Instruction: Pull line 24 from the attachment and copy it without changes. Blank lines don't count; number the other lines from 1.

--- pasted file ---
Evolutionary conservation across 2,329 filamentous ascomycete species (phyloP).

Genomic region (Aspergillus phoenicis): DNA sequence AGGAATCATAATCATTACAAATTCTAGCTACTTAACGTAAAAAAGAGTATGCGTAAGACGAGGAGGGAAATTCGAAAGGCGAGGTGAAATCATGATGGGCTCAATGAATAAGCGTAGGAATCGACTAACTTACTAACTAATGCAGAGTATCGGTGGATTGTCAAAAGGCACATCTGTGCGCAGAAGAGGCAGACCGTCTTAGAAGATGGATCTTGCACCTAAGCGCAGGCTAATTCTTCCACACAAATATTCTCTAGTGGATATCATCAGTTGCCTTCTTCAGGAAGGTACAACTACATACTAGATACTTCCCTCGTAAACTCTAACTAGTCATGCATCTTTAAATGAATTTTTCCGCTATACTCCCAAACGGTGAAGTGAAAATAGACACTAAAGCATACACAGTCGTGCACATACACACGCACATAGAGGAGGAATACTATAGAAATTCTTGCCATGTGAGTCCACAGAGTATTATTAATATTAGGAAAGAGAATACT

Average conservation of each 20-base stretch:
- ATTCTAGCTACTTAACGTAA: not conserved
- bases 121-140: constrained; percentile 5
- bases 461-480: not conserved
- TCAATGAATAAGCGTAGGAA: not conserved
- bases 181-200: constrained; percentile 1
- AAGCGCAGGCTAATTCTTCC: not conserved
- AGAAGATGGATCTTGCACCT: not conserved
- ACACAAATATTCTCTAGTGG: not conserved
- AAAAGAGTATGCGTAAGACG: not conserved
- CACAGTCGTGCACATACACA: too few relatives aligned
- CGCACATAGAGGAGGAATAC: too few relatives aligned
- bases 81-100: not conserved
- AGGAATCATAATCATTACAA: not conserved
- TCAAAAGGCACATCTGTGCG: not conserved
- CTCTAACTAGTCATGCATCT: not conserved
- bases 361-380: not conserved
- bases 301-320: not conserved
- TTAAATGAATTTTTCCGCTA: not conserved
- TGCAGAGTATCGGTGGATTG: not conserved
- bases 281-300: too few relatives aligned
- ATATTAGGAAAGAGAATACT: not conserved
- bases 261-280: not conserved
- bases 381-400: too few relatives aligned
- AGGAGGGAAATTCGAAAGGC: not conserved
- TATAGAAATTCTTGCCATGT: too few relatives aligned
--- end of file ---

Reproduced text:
- ATATTAGGAAAGAGAATACT: not conserved